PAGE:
Allergies are naturally unpleasant. Some, like pollen allergies, recur every year and are difficult to avoid. Others, such as food allergies, restrict many people in terms of what they can eat, while dust mite allergies mean that people have to rearrange their homes.
In addition, untreated allergies can be accompanied by a number of secondary symptoms. This is particularly the case for allergies, such as pollen, pets and dust mites. They can increase the risk of long-term allergic asthma if you are constantly exposed to allergens. If your mucous membranes are constantly irritated, your risk of developing sinusitis also increases.
What are cross-allergies?
With an allergy, your immune system reacts to allergens, which are certain proteins present in food, pollen, animal dander, etc. These allergens are sometimes very similar in their chemical structure, which can trigger a cross-reaction. This is where your body reacts to certain substances because you are allergic to other substances.
Cross-reactions between pollen allergy and certain types of fruit, vegetables and nuts are the most common. People who are allergic to birch pollen exhibit allergy symptoms when they eat fruit, often apples, for example. Typical symptoms are a tingling sensation in your mouth, itching or burning in the mouth area or facial swelling.
What cross-allergies are there?
Cross-reactions can occur between very different allergens. Here, we have listed some examples of typical and common cross-allergies:
Pollen and food: Cross-reactivity often occurs with pollen and food – particularly, tree pollen (especially birch) and fruit and vegetables. An allergy to grass pollen can trigger cross-reactions with certain types of vegetables – for example, cabbage, spinach, leeks, cucumbers and peppers.
House dust and molluscs: House dust mites are distantly related to crustaceans and molluscs. Therefore, people who are allergic to house dust may also react to shrimp and similar foods.
Latex and fruit and vegetables: People with latex allergies sometimes react to certain fruits – for example, bananas, kiwis, figs and avocados.
What should I do if I have an allergy?
The most important measure you should take against an allergy is always to avoid the triggers as much as possible. Allergies are generally not curable, although they sometimes disappear on their own.
Depending on the allergies you have, this is sometimes easier, sometimes more difficult. For example, you can often avoid foods by paying attention to the allergen information on food packaging and in restaurants. If you are allergic to latex, pay attention to the ingredients in rubber gloves, condoms and other everyday items and look for latex-free alternatives.
During pollen season, it is almost impossible to avoid pollen completely. Timely ventilation, special pollen screens and masks, and hygiene measures to prevent pollen from entering your bedroom can help.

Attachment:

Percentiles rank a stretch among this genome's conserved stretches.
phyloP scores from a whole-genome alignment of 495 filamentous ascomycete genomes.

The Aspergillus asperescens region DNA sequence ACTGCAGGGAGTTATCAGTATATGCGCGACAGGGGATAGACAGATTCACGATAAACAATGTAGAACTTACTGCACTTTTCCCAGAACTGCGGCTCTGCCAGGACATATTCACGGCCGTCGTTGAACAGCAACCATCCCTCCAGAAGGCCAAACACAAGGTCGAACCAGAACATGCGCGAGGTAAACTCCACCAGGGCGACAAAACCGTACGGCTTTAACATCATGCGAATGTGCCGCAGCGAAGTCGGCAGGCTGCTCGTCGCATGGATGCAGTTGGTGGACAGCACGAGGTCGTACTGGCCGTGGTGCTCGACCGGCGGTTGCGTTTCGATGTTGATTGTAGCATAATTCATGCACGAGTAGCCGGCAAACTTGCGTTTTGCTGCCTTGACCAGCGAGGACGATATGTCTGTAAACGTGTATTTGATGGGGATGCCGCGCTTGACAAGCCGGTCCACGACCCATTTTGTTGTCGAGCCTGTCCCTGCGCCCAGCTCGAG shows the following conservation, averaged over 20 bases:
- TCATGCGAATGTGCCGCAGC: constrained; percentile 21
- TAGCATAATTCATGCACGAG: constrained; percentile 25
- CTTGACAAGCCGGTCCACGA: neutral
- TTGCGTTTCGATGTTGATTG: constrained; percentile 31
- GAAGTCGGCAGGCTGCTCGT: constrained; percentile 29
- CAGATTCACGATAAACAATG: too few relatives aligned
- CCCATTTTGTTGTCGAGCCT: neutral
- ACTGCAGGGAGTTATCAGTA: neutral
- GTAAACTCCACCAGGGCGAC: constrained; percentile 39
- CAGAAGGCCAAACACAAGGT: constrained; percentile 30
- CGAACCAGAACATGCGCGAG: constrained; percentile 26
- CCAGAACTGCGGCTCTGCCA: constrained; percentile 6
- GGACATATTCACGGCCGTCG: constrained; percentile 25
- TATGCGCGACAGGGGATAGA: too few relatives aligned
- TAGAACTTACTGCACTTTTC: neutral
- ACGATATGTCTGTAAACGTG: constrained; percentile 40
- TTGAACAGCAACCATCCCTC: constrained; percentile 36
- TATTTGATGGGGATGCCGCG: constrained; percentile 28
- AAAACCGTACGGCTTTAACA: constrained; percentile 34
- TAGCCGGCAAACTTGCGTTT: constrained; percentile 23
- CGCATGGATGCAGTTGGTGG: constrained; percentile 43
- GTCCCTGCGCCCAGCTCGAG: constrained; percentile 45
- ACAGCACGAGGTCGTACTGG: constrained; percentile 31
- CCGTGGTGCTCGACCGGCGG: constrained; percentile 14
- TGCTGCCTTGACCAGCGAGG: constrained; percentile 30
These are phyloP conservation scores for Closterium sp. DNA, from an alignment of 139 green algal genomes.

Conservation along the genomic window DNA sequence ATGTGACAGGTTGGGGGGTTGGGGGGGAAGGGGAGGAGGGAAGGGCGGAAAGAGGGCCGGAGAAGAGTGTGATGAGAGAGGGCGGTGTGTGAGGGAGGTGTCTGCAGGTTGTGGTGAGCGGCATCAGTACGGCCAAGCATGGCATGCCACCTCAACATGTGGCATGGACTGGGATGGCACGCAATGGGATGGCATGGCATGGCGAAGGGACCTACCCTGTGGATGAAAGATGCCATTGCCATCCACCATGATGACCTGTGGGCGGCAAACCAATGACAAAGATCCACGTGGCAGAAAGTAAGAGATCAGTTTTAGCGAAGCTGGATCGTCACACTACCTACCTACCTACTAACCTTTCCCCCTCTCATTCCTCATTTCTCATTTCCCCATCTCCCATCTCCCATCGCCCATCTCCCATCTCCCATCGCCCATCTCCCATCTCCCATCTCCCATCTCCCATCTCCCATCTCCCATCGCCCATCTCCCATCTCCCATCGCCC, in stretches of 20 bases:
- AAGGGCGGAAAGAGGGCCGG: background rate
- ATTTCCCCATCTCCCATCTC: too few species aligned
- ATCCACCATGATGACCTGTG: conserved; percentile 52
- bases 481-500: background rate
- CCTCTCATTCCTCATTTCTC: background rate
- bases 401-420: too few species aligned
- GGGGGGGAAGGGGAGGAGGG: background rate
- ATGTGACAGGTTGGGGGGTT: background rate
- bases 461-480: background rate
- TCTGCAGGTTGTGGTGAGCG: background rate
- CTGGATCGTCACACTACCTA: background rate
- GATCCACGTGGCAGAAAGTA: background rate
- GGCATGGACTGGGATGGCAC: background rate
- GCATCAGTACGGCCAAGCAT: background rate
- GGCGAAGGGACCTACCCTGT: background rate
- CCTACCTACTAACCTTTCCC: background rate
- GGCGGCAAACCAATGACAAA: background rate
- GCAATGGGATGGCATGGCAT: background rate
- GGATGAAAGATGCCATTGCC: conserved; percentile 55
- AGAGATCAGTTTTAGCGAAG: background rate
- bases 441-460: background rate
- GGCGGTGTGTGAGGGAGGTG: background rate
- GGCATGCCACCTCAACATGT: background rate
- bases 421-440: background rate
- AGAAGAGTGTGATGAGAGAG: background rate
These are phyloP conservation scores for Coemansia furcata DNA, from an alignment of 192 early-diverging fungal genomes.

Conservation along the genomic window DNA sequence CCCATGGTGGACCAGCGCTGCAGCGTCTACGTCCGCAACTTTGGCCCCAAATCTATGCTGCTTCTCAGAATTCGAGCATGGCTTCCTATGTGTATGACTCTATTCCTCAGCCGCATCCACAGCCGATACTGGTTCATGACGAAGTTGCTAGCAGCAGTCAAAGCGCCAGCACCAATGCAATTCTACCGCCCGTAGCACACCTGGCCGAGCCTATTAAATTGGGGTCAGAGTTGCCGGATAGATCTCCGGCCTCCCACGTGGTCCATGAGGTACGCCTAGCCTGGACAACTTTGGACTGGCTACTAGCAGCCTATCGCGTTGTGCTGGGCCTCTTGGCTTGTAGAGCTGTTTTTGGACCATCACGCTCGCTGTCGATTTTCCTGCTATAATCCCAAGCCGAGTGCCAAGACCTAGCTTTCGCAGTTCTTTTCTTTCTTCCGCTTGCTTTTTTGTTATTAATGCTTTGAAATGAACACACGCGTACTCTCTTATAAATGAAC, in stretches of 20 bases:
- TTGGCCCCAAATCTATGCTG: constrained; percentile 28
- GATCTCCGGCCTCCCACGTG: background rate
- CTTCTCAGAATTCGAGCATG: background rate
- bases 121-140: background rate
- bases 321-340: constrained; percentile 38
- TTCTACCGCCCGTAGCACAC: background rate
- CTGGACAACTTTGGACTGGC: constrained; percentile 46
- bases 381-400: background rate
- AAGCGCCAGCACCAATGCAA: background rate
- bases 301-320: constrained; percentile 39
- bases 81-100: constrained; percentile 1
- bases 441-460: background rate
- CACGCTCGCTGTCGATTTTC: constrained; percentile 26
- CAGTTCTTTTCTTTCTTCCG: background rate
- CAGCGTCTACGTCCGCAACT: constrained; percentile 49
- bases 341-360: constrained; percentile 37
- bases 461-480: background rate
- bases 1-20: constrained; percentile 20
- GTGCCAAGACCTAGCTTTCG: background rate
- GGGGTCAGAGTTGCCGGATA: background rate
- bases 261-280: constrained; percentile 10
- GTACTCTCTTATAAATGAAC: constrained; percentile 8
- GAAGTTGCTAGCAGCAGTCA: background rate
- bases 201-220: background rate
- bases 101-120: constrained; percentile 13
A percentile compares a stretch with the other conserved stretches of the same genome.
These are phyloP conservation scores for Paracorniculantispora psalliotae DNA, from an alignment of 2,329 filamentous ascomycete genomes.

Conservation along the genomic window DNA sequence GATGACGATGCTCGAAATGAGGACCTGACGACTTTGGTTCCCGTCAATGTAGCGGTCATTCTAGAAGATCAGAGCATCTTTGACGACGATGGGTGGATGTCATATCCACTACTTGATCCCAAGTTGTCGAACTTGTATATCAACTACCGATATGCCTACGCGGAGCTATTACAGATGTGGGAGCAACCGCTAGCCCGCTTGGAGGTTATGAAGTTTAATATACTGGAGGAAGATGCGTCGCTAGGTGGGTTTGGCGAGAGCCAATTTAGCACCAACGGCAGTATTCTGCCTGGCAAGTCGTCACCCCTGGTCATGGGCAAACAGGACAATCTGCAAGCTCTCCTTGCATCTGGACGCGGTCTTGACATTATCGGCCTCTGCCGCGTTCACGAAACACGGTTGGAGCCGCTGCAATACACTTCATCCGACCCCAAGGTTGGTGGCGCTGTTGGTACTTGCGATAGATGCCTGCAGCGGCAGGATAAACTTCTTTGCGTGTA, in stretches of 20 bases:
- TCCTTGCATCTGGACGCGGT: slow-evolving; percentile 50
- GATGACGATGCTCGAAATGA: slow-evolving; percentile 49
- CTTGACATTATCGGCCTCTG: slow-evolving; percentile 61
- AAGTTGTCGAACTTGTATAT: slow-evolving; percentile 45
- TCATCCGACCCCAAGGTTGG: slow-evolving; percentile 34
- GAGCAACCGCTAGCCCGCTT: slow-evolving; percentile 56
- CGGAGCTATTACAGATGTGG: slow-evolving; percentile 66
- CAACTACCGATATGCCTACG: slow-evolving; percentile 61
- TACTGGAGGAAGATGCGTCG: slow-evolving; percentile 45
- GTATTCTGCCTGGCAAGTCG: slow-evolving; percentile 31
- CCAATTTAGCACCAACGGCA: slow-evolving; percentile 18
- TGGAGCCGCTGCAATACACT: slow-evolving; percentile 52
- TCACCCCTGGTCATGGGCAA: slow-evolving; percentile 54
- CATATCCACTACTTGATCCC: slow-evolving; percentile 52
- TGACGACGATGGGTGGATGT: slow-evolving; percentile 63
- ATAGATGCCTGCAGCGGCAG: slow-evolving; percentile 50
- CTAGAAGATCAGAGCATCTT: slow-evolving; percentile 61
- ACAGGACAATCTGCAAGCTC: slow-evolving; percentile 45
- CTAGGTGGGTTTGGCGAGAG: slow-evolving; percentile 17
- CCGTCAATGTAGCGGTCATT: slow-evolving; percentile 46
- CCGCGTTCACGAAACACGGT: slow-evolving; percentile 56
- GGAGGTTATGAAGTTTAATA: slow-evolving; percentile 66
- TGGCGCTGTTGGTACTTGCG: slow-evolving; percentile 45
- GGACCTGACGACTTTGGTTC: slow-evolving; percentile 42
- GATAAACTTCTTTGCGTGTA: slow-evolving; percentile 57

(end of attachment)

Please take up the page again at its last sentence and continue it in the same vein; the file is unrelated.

If it is not possible to avoid allergens – for example, because of pollen density, medication can relieve your symptoms in the short term. The most common medications are antihistamines, but you should not take them permanently. If symptoms are severe, doctors may also prescribe special sprays and nose drops.
Can you treat allergies?
The only known allergy treatment is specific immunotherapy. However, at present, this treatment method is only possible against certain allergens. For example, it can work for allergies to pollen or animal hair. Food allergies, on the other hand, cannot usually be treated with immunotherapy.
During immunotherapy treatment, you will receive a low dose of the allergen at regular intervals, either by injection or by drops or tablets under your tongue. This treatment usually lasts up to three years. The aim is to reprogram your immune system so that your defences no longer react to harmless allergens. However, this approach is not always successful.
If you are interested in immunotherapy for your allergy, consult an allergy specialist.
Who should NOT take the Big Allergy Test?
The Big Allergy Test is not or only partially suitable for certain groups of people:
People with infectious diseases, like hepatitis and HIV, may not use the Big AllergyTest.
People with haemophilia should not take the test.
Pregnant and breastfeeding women should only take the Big Allergy Test under medical supervision. The given reference ranges and recommendations do not apply to people in this group; consult your medical professional for advice concerning your test results.
The Big Allergy Test is not intended for children under 18 years of age.
The test is not intended for diagnosing illnesses or disease. For example, if you suffer extreme physical pain, consult a doctor.